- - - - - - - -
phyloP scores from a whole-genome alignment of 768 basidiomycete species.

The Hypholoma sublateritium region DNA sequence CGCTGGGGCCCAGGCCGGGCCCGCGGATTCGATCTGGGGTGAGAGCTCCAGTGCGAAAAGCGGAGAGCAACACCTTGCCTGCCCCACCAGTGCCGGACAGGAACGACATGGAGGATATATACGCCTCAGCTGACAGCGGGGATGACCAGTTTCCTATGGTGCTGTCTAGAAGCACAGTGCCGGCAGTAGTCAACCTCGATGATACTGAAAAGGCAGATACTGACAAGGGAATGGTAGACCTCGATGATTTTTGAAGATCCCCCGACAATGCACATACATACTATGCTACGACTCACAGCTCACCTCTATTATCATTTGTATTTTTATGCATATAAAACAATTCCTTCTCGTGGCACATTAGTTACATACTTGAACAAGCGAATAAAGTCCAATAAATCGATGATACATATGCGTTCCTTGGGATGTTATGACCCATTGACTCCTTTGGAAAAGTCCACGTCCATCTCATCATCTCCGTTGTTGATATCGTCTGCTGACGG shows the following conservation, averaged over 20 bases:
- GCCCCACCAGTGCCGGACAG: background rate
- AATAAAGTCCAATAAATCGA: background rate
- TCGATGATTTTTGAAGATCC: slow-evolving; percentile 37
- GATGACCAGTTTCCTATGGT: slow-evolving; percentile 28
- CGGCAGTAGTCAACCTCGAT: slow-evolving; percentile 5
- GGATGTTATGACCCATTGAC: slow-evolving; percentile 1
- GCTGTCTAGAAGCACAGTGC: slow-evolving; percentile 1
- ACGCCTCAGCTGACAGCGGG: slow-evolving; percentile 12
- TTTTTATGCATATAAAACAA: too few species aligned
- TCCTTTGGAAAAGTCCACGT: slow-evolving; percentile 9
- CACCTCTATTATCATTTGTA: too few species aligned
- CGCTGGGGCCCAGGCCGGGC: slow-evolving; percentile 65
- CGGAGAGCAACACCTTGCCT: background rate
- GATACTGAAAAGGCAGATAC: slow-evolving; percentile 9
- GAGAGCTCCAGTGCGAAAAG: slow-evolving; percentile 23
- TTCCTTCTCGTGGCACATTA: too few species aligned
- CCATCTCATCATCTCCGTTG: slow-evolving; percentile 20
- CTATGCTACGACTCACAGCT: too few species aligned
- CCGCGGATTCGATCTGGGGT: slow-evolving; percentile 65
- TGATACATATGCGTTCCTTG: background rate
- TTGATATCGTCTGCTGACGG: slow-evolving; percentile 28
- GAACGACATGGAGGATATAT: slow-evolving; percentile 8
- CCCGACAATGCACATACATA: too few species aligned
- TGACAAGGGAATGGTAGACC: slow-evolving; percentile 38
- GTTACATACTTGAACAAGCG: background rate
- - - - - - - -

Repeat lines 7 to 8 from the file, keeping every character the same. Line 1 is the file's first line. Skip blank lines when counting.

- CGGCAGTAGTCAACCTCGAT: slow-evolving; percentile 5
- GGATGTTATGACCCATTGAC: slow-evolving; percentile 1